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I'm having an odd problem, I can't get an object from the DB and then reattach it. I have written code like this for other projects but for some odd reason it throws the following error in this application:

System.InvalidOperationException: The EntityKey property can only be set when the current value of the property is null.

here is my code:

        Entities.Customer customer;
        using (var context = new XXEntities())
            IQueryable<Entities.Customer> query = from a in context.Customers select a;
                query = query.Where(c => c.CODE == "003046");
            customer = query.ToList()[0];

        using (var context = new XXEntities())
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May be a better option would be to leave the record attached. Do all your business logic elsewhere, and then, when you have all the changes you want to make, pass the object that contains the updated data to a method where you query the DB, make the changes, and save the changes, all in the same method so that the record is always attached. Doing it your way will lead to problems later, at some point. – frenchie Mar 18 '12 at 22:59
I should have given more context to the question, sorry, what i'm doing is the following: GET OBJECT -> PARSE OBJECT TO DTO -> PASS DTO via WS -> MODIFY DTO -> PASS DTO BACK via WS -> REMAP DTO TO ENTITY -> SAVE ENTITY. The problem is I loose all the related LINQ2Entities stuff to know if the object is new or been modified. – Joshy Mar 18 '12 at 23:24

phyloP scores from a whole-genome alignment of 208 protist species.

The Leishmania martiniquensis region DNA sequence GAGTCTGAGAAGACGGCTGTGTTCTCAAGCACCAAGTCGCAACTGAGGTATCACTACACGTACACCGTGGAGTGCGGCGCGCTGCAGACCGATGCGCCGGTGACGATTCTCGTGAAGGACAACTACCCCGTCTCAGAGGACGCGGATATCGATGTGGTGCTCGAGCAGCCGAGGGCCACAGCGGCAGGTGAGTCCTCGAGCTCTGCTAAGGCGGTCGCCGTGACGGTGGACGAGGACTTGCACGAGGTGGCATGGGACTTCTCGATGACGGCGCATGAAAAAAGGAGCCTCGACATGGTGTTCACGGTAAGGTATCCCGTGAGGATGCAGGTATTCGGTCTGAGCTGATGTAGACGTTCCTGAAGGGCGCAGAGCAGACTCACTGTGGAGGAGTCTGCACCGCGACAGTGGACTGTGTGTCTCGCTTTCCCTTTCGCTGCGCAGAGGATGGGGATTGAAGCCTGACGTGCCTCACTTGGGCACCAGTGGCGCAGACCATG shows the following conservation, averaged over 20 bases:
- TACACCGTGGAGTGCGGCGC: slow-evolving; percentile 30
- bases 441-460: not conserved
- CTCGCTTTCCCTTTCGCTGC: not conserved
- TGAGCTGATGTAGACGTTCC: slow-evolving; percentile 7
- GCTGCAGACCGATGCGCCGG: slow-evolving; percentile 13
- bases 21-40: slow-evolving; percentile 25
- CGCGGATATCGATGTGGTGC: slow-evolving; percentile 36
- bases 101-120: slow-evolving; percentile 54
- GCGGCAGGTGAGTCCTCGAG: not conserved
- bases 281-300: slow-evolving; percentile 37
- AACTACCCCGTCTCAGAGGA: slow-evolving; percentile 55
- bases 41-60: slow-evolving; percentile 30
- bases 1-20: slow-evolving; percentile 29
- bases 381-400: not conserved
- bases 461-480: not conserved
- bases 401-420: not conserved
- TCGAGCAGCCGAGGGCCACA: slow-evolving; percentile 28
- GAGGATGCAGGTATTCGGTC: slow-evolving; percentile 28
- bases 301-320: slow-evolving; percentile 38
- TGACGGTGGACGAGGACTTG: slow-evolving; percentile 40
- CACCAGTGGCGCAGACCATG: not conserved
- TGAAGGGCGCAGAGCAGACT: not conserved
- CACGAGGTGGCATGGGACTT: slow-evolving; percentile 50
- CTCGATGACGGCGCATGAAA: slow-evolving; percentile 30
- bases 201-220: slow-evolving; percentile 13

It may work the other way around: Attach a new object with Id=null. Not entirely sure though. – Henk Holterman Mar 18 '12 at 23:28
Think of ONE method: 1) GET OBJECT, 2) INSTANTIATE WORKER CLASS, 3) PASS OBJECT TO WORKER CLASS (here do all complex business logic) AND RETURN UPDATED DATA, 4) UPDATE OBJECT WITH UPDATED DATA, 5) SAVE CHANGES. You might do step 4 in another class as well but you're still in the same method; that way, you can always reattach the object, handle concurrency (what if 2 users open the same record?) and maintain relational integrity. – frenchie Mar 18 '12 at 23:31

1 Answer 1

up vote 0 down vote accepted

In the 2nd block,

    using (var context = new XXEntities())

EntitySet.Add() means add a new object. You want to add an existing object.

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Just an extra subquestion, but doesn't Linq2EF require you to detach it from the other context first? – Silvermind Mar 18 '12 at 23:00
@Silvermind : the using in the first half should take care of that. The 1st context is disposed. – Henk Holterman Mar 18 '12 at 23:01
Thanks. I could have remembered wrong but in the other thing:) Linq2SQL I thought it was required, therefore my question. – Silvermind Mar 18 '12 at 23:03
Yeah I found that one, but i thought LINQ2Entities wwas smart enuf not to have to write that type of code?\ – Joshy Mar 18 '12 at 23:21

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